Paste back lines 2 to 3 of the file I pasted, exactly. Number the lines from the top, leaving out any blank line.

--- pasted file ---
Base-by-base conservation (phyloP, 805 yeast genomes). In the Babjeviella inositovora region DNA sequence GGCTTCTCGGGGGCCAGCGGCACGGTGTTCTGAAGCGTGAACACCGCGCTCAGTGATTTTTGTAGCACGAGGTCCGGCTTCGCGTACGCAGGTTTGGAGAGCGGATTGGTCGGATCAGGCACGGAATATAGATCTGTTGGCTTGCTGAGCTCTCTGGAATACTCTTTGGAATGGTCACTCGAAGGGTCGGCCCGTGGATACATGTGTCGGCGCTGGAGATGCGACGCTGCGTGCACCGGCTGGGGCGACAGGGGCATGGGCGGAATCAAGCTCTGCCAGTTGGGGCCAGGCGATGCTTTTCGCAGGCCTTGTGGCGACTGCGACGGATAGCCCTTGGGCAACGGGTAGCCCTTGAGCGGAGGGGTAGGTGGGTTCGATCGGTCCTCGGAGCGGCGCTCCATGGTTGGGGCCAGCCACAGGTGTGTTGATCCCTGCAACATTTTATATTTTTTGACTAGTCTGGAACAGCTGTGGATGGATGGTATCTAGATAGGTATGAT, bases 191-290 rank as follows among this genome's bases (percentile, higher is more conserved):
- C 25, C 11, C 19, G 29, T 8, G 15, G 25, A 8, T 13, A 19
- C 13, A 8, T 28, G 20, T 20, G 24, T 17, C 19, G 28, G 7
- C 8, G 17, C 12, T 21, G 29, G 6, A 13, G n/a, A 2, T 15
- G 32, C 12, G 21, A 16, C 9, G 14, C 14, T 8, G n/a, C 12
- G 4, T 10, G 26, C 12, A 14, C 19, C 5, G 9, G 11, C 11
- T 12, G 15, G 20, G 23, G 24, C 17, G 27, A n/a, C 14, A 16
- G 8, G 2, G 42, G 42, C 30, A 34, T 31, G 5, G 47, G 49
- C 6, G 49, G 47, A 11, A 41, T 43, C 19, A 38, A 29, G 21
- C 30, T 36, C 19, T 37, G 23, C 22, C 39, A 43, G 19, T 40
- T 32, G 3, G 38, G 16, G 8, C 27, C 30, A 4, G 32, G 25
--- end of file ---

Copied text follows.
- C 25, C 11, C 19, G 29, T 8, G 15, G 25, A 8, T 13, A 19
- C 13, A 8, T 28, G 20, T 20, G 24, T 17, C 19, G 28, G 7